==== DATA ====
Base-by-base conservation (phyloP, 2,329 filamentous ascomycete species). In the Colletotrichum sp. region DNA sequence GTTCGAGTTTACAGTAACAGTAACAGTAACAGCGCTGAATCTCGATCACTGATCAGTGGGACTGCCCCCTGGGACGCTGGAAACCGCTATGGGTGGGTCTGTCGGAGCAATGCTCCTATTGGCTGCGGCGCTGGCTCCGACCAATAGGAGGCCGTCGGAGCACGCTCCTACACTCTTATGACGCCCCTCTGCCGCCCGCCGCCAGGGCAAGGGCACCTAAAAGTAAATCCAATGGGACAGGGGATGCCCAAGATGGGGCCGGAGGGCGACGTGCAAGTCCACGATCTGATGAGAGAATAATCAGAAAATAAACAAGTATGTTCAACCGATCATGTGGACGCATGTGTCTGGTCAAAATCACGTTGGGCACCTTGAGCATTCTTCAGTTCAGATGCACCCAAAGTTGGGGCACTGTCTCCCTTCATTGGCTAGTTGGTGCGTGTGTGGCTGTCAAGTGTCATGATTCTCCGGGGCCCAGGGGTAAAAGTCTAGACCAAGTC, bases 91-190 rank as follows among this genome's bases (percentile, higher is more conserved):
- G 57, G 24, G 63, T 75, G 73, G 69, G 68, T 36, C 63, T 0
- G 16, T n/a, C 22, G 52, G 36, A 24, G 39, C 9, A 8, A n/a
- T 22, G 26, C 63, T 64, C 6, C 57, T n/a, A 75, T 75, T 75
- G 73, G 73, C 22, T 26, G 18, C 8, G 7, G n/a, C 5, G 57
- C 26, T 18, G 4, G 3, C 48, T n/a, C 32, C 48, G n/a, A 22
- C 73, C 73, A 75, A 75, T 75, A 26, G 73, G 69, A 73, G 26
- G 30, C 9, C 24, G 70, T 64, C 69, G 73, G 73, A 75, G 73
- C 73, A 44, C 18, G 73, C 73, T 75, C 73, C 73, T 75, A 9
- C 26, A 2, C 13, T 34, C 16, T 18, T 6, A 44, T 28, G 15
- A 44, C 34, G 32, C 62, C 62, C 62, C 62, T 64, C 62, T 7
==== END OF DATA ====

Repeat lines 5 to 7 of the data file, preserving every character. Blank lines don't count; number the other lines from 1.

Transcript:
- G 73, G 73, C 22, T 26, G 18, C 8, G 7, G n/a, C 5, G 57
- C 26, T 18, G 4, G 3, C 48, T n/a, C 32, C 48, G n/a, A 22
- C 73, C 73, A 75, A 75, T 75, A 26, G 73, G 69, A 73, G 26